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Does the Norman deal mean it's the same old Redskins?


Does the Norman deal mean it's the same old Redskins?

It’s very easy to look at the Redskins’ signing of Josh Norman and say that this is just the same old Redskins.

The Panthers, who must know what they’re doing because they just went to the Super Bowl, must have had good reasons for rescinding the franchise tag on the All-Pro cornerback. Dan Snyder’s team said, damn the torpedoes and proceeded full speed. Redskins One was dispatched to pick up Norman and his family, the word got out the organization wasn’t going to let the player leave without a contract. A high-dollar deal was hammered out quickly.

Critics of the deal will say that nothing has changed, that despite years of the Redskins proving you can’t buy a championship, here they go again.

And that line of reasoning is difficult to dismiss out of hand. However, the one difference in the equation now is GM Scot McCloughan.

He will talk to the media on Monday, in a previously scheduled news conference. It’s a lock that he will refer to Norman as “a football player”, a term he reserves for players who love the game, will work hard, and set an example for younger players to follow. If McCloughan is going to spend a good chunk of salary cap on a player, he had better be a “football player”.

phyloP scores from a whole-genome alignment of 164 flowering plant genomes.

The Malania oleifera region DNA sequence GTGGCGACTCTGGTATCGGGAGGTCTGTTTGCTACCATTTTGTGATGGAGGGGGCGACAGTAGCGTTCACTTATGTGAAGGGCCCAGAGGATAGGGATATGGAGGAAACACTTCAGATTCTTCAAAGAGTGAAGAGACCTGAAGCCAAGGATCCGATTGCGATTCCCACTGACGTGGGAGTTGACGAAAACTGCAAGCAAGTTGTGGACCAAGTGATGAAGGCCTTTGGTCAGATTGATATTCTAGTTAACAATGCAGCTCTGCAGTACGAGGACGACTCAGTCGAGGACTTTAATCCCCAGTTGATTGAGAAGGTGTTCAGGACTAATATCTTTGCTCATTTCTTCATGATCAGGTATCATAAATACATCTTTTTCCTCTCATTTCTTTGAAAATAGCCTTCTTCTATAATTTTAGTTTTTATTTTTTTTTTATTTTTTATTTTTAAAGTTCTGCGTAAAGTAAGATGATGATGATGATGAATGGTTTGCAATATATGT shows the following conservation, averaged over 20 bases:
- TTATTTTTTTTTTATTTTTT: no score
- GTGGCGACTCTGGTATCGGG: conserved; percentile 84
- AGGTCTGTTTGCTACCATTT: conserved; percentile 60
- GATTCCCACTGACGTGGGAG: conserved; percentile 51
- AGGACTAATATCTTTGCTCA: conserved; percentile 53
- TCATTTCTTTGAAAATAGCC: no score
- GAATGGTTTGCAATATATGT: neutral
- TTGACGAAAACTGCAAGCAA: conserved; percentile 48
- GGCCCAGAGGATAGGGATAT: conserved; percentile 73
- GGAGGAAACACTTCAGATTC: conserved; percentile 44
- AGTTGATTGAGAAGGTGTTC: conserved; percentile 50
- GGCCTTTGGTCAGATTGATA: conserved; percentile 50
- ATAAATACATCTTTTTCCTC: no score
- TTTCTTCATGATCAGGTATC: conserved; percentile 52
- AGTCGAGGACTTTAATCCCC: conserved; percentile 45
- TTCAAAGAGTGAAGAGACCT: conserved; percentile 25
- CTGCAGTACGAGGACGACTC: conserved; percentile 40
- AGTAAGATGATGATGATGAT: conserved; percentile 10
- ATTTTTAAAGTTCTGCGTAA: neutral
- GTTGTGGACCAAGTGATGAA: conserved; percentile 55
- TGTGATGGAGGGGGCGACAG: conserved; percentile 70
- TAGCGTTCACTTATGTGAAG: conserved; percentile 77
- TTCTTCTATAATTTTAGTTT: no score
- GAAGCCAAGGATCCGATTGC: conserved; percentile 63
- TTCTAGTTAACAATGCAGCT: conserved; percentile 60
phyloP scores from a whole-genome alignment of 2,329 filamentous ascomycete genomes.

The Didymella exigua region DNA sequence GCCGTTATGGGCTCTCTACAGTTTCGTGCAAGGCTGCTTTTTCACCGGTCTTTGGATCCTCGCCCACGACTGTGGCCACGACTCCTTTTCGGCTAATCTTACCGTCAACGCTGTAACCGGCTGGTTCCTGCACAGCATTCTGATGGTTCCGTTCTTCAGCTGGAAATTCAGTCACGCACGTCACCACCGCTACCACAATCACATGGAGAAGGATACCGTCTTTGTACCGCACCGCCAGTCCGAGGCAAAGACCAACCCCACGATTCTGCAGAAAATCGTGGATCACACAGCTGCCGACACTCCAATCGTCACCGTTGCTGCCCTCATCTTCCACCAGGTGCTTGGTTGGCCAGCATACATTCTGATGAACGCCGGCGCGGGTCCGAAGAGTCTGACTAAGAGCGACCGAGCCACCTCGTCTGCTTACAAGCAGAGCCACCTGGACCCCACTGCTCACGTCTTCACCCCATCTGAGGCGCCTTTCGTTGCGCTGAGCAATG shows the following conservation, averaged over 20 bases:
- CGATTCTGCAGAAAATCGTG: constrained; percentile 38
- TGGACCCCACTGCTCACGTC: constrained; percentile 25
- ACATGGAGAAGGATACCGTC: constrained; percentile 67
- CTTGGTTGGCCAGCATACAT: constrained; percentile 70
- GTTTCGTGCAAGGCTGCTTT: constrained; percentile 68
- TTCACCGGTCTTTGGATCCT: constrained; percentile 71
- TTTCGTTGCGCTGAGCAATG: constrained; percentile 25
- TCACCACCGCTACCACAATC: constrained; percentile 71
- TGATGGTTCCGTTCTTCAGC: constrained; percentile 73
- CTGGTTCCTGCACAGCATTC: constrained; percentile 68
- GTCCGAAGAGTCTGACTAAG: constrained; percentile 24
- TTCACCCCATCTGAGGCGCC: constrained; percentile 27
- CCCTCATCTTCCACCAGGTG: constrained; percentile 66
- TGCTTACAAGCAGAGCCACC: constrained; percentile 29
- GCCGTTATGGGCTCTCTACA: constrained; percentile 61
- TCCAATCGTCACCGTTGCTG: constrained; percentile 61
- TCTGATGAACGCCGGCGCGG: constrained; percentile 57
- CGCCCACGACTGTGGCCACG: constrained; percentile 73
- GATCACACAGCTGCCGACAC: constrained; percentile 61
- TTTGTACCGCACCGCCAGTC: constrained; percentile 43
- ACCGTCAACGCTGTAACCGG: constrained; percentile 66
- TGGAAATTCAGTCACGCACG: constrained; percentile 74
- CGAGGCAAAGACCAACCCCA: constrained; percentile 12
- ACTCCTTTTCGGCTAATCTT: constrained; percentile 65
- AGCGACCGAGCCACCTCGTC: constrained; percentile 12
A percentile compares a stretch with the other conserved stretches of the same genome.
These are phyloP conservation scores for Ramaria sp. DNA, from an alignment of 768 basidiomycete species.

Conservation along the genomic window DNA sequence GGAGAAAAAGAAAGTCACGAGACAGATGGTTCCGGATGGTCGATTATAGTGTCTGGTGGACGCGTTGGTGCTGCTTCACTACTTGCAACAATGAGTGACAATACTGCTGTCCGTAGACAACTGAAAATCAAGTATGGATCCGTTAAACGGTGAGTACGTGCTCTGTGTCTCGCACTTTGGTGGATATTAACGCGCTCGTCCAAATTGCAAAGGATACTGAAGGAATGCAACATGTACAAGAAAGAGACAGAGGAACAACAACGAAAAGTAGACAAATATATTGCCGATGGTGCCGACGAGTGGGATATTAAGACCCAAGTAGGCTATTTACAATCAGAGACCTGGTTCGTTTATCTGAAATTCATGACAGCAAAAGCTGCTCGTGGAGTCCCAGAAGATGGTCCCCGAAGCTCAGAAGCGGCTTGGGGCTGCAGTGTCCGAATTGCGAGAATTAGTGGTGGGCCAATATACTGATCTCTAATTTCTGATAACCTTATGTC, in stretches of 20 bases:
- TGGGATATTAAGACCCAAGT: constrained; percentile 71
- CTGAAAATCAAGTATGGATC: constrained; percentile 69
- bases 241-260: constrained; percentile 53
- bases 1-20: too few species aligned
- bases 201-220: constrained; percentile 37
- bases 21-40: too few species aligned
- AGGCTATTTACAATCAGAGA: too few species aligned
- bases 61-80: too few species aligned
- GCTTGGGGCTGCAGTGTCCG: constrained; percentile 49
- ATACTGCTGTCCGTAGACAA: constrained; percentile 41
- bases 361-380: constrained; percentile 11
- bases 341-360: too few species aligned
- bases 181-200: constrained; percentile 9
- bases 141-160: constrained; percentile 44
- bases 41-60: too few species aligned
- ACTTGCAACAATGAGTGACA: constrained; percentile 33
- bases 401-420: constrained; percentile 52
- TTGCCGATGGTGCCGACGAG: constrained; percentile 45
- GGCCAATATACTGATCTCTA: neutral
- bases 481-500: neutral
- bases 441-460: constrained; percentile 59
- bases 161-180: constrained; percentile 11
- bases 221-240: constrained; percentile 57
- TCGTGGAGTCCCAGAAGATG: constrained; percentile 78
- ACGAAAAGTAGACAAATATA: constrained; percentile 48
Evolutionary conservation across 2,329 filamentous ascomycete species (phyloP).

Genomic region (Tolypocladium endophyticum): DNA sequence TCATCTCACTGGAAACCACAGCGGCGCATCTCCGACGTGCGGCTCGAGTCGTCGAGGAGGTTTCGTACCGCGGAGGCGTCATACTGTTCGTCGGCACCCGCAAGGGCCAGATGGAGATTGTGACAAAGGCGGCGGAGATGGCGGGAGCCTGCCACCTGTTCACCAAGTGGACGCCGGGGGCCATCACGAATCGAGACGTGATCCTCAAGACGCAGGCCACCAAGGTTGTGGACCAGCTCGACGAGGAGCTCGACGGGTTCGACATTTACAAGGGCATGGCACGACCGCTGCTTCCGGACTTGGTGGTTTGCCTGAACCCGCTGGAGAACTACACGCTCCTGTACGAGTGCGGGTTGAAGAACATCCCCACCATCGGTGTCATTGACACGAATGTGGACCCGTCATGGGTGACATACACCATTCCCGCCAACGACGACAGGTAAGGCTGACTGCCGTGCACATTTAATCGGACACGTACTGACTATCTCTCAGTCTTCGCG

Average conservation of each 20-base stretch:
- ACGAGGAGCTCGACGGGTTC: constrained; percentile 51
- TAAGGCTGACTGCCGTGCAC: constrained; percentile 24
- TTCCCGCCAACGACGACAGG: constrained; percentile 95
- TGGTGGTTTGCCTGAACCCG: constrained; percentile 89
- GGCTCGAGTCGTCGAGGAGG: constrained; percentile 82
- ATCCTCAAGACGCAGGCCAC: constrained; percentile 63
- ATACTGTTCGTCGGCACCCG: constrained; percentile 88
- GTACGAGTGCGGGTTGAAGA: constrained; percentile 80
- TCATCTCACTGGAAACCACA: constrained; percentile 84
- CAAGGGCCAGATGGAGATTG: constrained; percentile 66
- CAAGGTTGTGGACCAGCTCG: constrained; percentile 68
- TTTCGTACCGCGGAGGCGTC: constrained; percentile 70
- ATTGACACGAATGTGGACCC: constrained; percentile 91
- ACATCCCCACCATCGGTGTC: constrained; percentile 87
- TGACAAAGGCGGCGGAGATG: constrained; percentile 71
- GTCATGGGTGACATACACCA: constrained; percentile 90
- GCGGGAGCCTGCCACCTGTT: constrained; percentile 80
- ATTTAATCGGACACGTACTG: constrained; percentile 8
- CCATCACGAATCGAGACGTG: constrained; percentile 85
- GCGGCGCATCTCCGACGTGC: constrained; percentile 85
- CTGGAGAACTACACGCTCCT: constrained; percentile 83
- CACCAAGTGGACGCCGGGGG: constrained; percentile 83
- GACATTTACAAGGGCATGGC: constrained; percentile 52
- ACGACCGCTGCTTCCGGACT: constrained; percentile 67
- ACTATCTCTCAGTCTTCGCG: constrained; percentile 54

And make no mistake about it, this was a McCloughan decision. He was seen leaving Redskins Park after Norman had put pen to paper smiling and giving a big thumbs up. The decision to bring Norman aboard may or may not work out in the long run but it seems clear that McCloughan is all in on it.

Since becoming the Redskins’ GM, McCloughan has talked a lot about the importance of building through the draft and using cap dollars to reward your own players rather than heaping big deals on players from the outside. The Norman move doesn’t fit in with that at all. Has McCloughan fallen in with a corporate culture that has reliance on free agency in its DNA? It goes back to signing Pat Fischer in the 1960’s, Dave Butz and John Riggins in the 70’s, Wilber Marshall in the ‘80’s, the string of big money big names after unfettered free agency started in 1993 and, most recently, the signing of DeSean Jackson two years ago.